Wednesday, June 4, 2008

puzzling

Lest you think I am referring to the adjective "puzzling" (ex: the clues were puzzling), I am actually referring to the noun "puzzling" (ex: I recently participated in puzzling). Last week I finished a 1500-piece puzzle called Noah's Ark.



Here are a few tips for successful puzzling that I decided to jot down from the experience:
  1. Start with the border. It's always the easiest part to put together.
  2. Organize pieces by color and begin on the section with the most color variation. In this case, the people and things on the boat provided the most variation, so it was the easiest part to put together.
  3. Match shapes. Look for variations in the hooking joints (not sure if that's the technical term). Sometimes an arm of a piece will be perfectly round--other times it will have a knob leaning in one direction or a straightened edge.
  4. When you get stuck, start organizing pieces by the grain of the paper. If you let the light reflect just so on a puzzle piece, you can tell the direction of the grain of the paper on which the puzzle was printed. You will then know if the piece fits in hortizontally or vertically.
  5. Don't spend too much time on the puzzle. I always can spend hours on a puzzle because I think, "Just one more piece!" Be sure to manage your life in such a way that you add variation into your daily activities.

4 comments:

Tom & Shalaun said...

Did you know I've been peeking at your blog? I like the "puzzling" post, and it sounds just like you to mince words. Congrats on completing it. Do it on the floor while you still can (our floor is no longer an option with kids around).

Shan

Maria said...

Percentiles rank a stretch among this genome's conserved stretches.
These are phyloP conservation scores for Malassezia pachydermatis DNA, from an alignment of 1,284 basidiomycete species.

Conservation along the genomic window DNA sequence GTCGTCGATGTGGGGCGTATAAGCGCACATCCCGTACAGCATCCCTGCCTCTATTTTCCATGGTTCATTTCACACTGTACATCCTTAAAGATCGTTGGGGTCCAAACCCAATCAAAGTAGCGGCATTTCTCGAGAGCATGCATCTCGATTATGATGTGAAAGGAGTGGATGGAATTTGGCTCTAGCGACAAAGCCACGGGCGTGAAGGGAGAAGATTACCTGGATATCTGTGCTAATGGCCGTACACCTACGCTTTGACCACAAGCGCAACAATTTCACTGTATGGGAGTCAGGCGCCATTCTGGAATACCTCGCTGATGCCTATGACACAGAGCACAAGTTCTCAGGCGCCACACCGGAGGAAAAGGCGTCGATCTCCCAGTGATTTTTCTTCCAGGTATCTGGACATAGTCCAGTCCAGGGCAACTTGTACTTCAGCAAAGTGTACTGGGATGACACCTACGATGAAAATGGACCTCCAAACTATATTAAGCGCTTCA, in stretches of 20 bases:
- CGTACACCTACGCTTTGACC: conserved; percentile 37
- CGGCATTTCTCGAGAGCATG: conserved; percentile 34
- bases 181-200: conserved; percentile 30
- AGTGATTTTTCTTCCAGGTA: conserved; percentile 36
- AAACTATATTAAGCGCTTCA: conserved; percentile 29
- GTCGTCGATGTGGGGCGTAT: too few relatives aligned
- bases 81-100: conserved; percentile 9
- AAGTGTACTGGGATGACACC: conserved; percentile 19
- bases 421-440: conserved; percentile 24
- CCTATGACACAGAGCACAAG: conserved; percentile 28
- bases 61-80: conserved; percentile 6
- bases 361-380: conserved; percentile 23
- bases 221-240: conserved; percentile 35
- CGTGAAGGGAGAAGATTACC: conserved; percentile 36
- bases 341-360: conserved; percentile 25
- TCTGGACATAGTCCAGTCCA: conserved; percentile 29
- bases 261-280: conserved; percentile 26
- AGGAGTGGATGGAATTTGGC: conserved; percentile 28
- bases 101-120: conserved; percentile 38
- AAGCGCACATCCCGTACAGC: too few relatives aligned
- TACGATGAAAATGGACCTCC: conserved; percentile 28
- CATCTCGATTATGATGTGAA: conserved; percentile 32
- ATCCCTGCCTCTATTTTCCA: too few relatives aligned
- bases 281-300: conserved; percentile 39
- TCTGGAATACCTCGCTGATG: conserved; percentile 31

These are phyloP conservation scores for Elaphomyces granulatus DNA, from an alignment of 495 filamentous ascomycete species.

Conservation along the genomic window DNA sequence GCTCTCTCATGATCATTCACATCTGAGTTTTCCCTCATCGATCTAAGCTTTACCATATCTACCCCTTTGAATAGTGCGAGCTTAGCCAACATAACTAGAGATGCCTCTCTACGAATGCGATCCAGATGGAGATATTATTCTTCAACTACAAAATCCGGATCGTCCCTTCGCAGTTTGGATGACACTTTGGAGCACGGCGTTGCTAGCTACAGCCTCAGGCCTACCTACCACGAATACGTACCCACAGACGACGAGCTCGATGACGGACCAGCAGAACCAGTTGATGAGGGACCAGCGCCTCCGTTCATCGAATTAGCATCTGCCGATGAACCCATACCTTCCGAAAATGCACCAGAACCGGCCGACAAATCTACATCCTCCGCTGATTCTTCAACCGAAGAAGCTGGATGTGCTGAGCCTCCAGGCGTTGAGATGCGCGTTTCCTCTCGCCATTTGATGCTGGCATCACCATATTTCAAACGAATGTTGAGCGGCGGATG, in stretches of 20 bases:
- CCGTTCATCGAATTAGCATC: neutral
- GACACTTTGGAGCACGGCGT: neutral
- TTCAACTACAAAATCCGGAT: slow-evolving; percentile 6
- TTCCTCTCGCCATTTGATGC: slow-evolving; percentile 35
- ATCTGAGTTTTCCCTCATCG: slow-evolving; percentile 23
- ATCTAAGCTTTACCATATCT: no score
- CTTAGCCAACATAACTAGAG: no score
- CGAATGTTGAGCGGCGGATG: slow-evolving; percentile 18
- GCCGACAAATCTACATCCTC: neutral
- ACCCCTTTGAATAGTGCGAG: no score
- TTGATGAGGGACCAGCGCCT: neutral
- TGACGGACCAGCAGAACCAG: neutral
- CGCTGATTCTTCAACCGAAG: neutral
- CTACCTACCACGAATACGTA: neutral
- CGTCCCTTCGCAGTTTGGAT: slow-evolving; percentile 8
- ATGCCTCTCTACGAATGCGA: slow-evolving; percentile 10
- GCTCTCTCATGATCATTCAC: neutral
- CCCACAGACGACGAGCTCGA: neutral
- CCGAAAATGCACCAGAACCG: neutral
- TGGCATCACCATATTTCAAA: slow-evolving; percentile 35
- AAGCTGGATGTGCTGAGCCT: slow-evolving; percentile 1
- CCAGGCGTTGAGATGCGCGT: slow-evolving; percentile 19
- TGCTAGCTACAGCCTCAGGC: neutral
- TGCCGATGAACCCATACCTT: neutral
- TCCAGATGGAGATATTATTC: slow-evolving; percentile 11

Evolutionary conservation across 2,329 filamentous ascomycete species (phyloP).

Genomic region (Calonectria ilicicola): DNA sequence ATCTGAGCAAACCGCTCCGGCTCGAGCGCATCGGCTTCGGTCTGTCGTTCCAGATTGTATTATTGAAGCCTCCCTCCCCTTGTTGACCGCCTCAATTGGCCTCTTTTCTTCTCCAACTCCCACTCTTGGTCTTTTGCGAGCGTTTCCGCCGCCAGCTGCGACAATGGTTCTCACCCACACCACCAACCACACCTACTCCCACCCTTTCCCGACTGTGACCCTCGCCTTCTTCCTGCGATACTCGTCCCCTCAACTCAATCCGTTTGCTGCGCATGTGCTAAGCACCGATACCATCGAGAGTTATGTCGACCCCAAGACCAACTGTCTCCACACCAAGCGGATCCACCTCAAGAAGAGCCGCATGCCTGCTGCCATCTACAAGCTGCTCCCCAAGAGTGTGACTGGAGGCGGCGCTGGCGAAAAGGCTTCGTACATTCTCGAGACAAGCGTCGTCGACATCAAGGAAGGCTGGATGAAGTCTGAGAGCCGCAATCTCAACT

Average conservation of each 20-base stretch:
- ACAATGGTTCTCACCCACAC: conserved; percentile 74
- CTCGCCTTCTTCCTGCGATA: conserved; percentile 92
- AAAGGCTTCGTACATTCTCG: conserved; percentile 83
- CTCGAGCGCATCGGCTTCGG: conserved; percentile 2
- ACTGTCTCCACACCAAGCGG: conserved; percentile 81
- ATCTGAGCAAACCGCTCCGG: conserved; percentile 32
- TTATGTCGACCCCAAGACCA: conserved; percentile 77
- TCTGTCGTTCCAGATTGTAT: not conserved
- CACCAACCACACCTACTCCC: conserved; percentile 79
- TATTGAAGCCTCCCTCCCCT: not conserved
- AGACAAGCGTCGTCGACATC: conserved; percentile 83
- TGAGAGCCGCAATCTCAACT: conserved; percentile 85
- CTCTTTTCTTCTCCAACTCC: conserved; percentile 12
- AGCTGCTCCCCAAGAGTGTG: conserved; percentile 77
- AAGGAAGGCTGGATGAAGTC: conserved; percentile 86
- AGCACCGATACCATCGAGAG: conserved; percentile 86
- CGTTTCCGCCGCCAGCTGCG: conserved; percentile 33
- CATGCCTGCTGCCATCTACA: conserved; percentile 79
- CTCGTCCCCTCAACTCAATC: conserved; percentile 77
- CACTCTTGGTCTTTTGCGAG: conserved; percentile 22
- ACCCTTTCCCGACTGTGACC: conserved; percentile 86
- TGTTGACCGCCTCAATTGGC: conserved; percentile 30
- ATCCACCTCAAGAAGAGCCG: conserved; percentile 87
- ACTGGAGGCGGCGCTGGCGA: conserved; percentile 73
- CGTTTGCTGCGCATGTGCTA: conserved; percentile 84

The term you're looking for is actually "chads." Instead of "Hooking joints," that is. Which reminds me of the 2000 presidential election in which there was so much controversy over the dangling chads on the Florida ballots. Which reminds me of the quiz question and (incorrect) multiple choice answer my government and politics teacher gave us shortly thereafter: Q- What is the largest impact of the voting inaccuracy allegations? A- People in Florida feeling sudden urges to name their sons Chad. Heh.

Daniel said...

We love reading your post and we look at it all the time. this puzzling post has me puzzled though. You call puzzling a noun, but I would have thought it were a verb, though perhaps you are using it as a gerund which would make it a noun. Puzzling.

Dad said...

Yes, this is puzzling! At first, I thought puzzling, as you are using it, Trish, is a gerund (the noun form of a verb ending in 'ing'. Example: swim and swimming). But, puzzle is not a verb, is it?? Rather, it's a noun. So, is puzzling (the noun) the 'ing' form of the other noun 'puzzle'. Help!! Ah, maybe I'm just an old man who can't think straight any more and is all confused?